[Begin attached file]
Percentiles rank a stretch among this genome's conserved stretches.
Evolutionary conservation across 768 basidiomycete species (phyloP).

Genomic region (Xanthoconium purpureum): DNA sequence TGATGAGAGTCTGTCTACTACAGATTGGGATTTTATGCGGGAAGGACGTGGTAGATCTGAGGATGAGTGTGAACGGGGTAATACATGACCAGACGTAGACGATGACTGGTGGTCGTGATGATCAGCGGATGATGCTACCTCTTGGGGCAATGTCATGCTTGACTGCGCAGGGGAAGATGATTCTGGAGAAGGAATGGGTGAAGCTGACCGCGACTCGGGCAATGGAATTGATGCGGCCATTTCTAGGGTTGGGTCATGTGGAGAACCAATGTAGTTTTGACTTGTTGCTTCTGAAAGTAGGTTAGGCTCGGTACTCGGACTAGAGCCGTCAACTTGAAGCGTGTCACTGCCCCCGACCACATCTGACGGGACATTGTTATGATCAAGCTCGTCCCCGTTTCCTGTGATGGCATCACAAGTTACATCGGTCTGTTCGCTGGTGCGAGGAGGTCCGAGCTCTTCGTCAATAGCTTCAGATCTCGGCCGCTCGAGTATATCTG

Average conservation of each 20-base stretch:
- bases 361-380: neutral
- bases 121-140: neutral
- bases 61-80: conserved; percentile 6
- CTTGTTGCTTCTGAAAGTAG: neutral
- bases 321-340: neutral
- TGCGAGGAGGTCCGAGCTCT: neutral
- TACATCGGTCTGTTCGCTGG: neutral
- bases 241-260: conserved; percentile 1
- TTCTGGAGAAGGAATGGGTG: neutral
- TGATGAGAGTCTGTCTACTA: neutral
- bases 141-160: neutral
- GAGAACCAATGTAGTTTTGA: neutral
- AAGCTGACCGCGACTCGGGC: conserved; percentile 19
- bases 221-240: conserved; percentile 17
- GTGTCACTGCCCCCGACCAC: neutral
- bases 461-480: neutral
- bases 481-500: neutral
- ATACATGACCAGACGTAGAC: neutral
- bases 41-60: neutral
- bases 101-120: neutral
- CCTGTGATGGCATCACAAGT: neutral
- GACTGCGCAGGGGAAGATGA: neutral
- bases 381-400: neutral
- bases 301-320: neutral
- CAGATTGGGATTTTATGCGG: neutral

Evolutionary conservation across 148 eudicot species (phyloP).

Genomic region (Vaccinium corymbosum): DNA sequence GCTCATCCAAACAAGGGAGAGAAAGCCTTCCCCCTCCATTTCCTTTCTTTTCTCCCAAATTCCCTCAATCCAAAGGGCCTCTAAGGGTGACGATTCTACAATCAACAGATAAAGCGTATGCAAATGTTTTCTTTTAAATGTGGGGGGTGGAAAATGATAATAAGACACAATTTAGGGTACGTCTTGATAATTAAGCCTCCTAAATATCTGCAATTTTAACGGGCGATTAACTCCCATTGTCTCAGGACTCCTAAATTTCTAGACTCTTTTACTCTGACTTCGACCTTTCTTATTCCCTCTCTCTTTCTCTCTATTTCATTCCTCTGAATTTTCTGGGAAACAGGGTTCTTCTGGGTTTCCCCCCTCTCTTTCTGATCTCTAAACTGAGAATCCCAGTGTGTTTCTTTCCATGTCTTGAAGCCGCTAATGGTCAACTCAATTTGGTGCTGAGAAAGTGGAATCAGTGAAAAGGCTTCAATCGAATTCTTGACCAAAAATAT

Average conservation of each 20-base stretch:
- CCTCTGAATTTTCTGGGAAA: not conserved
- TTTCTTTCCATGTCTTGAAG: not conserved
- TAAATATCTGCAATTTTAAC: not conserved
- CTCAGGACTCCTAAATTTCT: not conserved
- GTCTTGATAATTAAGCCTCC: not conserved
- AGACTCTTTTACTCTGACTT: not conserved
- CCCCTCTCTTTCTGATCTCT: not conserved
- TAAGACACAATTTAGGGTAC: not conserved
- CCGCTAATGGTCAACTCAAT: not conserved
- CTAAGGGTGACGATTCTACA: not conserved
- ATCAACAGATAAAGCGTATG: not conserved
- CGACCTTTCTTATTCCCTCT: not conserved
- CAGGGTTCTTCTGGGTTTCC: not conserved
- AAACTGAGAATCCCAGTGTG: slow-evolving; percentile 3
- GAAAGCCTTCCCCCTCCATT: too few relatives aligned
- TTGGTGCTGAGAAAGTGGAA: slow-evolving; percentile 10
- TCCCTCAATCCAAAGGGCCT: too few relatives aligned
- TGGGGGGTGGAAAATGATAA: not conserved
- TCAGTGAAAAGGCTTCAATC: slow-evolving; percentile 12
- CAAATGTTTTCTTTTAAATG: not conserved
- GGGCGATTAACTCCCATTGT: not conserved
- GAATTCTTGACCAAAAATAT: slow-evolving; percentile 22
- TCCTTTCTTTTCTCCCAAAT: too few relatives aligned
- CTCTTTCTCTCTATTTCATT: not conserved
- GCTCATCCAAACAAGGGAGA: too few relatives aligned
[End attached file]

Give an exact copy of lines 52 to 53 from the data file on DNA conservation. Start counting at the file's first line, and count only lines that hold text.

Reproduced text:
- CAAATGTTTTCTTTTAAATG: not conserved
- GGGCGATTAACTCCCATTGT: not conserved